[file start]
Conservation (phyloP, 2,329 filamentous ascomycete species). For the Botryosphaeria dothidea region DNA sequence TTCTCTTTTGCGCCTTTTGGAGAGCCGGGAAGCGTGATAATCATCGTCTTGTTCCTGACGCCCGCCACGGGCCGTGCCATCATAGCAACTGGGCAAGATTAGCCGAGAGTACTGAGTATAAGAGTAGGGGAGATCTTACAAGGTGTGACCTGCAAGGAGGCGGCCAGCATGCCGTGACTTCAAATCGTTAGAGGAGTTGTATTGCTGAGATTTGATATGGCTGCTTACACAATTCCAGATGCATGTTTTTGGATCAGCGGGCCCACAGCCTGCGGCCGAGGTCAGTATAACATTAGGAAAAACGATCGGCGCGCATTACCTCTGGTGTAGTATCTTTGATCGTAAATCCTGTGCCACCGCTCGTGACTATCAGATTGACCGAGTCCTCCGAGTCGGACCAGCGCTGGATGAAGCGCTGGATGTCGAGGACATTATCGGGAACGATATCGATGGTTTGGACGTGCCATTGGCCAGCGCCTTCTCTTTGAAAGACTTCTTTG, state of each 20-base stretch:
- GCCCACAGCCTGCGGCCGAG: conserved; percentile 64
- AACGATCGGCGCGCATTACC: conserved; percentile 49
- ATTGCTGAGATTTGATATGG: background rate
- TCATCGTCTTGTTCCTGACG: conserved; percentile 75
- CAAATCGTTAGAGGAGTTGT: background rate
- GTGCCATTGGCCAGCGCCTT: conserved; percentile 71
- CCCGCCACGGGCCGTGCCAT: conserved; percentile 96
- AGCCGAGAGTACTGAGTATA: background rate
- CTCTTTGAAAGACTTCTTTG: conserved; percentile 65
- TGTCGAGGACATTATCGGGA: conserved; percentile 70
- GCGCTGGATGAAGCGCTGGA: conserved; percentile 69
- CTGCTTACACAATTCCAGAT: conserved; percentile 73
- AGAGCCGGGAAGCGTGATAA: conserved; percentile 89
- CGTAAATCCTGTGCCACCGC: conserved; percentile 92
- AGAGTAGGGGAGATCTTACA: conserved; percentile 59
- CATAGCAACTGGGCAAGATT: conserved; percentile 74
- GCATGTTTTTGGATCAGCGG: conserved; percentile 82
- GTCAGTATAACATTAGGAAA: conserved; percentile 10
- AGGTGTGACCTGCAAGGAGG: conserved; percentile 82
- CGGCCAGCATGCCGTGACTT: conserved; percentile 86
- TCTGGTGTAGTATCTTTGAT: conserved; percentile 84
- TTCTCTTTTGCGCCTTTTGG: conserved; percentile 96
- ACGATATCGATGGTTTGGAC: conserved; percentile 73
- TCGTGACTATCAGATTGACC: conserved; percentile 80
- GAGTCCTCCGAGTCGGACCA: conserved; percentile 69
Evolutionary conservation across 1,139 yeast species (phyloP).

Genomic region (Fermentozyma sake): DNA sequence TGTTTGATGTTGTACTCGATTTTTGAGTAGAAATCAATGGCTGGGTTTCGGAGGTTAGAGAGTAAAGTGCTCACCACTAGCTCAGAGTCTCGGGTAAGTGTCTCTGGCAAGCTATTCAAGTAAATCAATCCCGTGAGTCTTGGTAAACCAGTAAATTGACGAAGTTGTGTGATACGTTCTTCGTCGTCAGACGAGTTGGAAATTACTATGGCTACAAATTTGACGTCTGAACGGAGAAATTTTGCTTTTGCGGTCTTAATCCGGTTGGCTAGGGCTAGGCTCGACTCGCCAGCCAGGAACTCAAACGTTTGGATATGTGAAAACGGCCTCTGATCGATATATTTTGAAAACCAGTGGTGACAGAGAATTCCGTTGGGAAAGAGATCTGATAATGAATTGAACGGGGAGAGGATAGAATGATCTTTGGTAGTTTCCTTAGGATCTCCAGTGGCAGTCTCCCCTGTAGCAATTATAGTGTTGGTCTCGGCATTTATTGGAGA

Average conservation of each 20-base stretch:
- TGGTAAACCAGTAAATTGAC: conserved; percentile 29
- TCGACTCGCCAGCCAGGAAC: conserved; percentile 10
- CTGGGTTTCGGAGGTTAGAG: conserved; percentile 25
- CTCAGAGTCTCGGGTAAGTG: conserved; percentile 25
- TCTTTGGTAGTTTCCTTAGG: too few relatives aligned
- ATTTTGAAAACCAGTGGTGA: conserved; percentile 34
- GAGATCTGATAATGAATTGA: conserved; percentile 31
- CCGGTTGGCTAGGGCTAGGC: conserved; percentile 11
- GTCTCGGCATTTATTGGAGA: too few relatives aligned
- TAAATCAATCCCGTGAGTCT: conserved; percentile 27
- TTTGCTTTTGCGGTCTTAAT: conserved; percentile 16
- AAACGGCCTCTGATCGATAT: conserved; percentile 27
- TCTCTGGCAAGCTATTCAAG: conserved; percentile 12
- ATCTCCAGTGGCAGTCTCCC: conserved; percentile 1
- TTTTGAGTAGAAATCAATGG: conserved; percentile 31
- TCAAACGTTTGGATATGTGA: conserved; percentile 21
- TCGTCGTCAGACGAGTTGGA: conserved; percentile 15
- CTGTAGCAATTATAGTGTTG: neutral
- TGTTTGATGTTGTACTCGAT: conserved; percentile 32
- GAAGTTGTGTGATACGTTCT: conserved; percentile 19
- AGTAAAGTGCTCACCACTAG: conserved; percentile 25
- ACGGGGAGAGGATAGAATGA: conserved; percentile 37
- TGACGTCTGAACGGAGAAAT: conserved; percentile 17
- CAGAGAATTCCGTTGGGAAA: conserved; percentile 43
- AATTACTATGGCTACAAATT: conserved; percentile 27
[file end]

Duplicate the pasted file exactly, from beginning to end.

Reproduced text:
Conservation (phyloP, 2,329 filamentous ascomycete species). For the Botryosphaeria dothidea region DNA sequence TTCTCTTTTGCGCCTTTTGGAGAGCCGGGAAGCGTGATAATCATCGTCTTGTTCCTGACGCCCGCCACGGGCCGTGCCATCATAGCAACTGGGCAAGATTAGCCGAGAGTACTGAGTATAAGAGTAGGGGAGATCTTACAAGGTGTGACCTGCAAGGAGGCGGCCAGCATGCCGTGACTTCAAATCGTTAGAGGAGTTGTATTGCTGAGATTTGATATGGCTGCTTACACAATTCCAGATGCATGTTTTTGGATCAGCGGGCCCACAGCCTGCGGCCGAGGTCAGTATAACATTAGGAAAAACGATCGGCGCGCATTACCTCTGGTGTAGTATCTTTGATCGTAAATCCTGTGCCACCGCTCGTGACTATCAGATTGACCGAGTCCTCCGAGTCGGACCAGCGCTGGATGAAGCGCTGGATGTCGAGGACATTATCGGGAACGATATCGATGGTTTGGACGTGCCATTGGCCAGCGCCTTCTCTTTGAAAGACTTCTTTG, state of each 20-base stretch:
- GCCCACAGCCTGCGGCCGAG: conserved; percentile 64
- AACGATCGGCGCGCATTACC: conserved; percentile 49
- ATTGCTGAGATTTGATATGG: background rate
- TCATCGTCTTGTTCCTGACG: conserved; percentile 75
- CAAATCGTTAGAGGAGTTGT: background rate
- GTGCCATTGGCCAGCGCCTT: conserved; percentile 71
- CCCGCCACGGGCCGTGCCAT: conserved; percentile 96
- AGCCGAGAGTACTGAGTATA: background rate
- CTCTTTGAAAGACTTCTTTG: conserved; percentile 65
- TGTCGAGGACATTATCGGGA: conserved; percentile 70
- GCGCTGGATGAAGCGCTGGA: conserved; percentile 69
- CTGCTTACACAATTCCAGAT: conserved; percentile 73
- AGAGCCGGGAAGCGTGATAA: conserved; percentile 89
- CGTAAATCCTGTGCCACCGC: conserved; percentile 92
- AGAGTAGGGGAGATCTTACA: conserved; percentile 59
- CATAGCAACTGGGCAAGATT: conserved; percentile 74
- GCATGTTTTTGGATCAGCGG: conserved; percentile 82
- GTCAGTATAACATTAGGAAA: conserved; percentile 10
- AGGTGTGACCTGCAAGGAGG: conserved; percentile 82
- CGGCCAGCATGCCGTGACTT: conserved; percentile 86
- TCTGGTGTAGTATCTTTGAT: conserved; percentile 84
- TTCTCTTTTGCGCCTTTTGG: conserved; percentile 96
- ACGATATCGATGGTTTGGAC: conserved; percentile 73
- TCGTGACTATCAGATTGACC: conserved; percentile 80
- GAGTCCTCCGAGTCGGACCA: conserved; percentile 69
Evolutionary conservation across 1,139 yeast species (phyloP).

Genomic region (Fermentozyma sake): DNA sequence TGTTTGATGTTGTACTCGATTTTTGAGTAGAAATCAATGGCTGGGTTTCGGAGGTTAGAGAGTAAAGTGCTCACCACTAGCTCAGAGTCTCGGGTAAGTGTCTCTGGCAAGCTATTCAAGTAAATCAATCCCGTGAGTCTTGGTAAACCAGTAAATTGACGAAGTTGTGTGATACGTTCTTCGTCGTCAGACGAGTTGGAAATTACTATGGCTACAAATTTGACGTCTGAACGGAGAAATTTTGCTTTTGCGGTCTTAATCCGGTTGGCTAGGGCTAGGCTCGACTCGCCAGCCAGGAACTCAAACGTTTGGATATGTGAAAACGGCCTCTGATCGATATATTTTGAAAACCAGTGGTGACAGAGAATTCCGTTGGGAAAGAGATCTGATAATGAATTGAACGGGGAGAGGATAGAATGATCTTTGGTAGTTTCCTTAGGATCTCCAGTGGCAGTCTCCCCTGTAGCAATTATAGTGTTGGTCTCGGCATTTATTGGAGA

Average conservation of each 20-base stretch:
- TGGTAAACCAGTAAATTGAC: conserved; percentile 29
- TCGACTCGCCAGCCAGGAAC: conserved; percentile 10
- CTGGGTTTCGGAGGTTAGAG: conserved; percentile 25
- CTCAGAGTCTCGGGTAAGTG: conserved; percentile 25
- TCTTTGGTAGTTTCCTTAGG: too few relatives aligned
- ATTTTGAAAACCAGTGGTGA: conserved; percentile 34
- GAGATCTGATAATGAATTGA: conserved; percentile 31
- CCGGTTGGCTAGGGCTAGGC: conserved; percentile 11
- GTCTCGGCATTTATTGGAGA: too few relatives aligned
- TAAATCAATCCCGTGAGTCT: conserved; percentile 27
- TTTGCTTTTGCGGTCTTAAT: conserved; percentile 16
- AAACGGCCTCTGATCGATAT: conserved; percentile 27
- TCTCTGGCAAGCTATTCAAG: conserved; percentile 12
- ATCTCCAGTGGCAGTCTCCC: conserved; percentile 1
- TTTTGAGTAGAAATCAATGG: conserved; percentile 31
- TCAAACGTTTGGATATGTGA: conserved; percentile 21
- TCGTCGTCAGACGAGTTGGA: conserved; percentile 15
- CTGTAGCAATTATAGTGTTG: neutral
- TGTTTGATGTTGTACTCGAT: conserved; percentile 32
- GAAGTTGTGTGATACGTTCT: conserved; percentile 19
- AGTAAAGTGCTCACCACTAG: conserved; percentile 25
- ACGGGGAGAGGATAGAATGA: conserved; percentile 37
- TGACGTCTGAACGGAGAAAT: conserved; percentile 17
- CAGAGAATTCCGTTGGGAAA: conserved; percentile 43
- AATTACTATGGCTACAAATT: conserved; percentile 27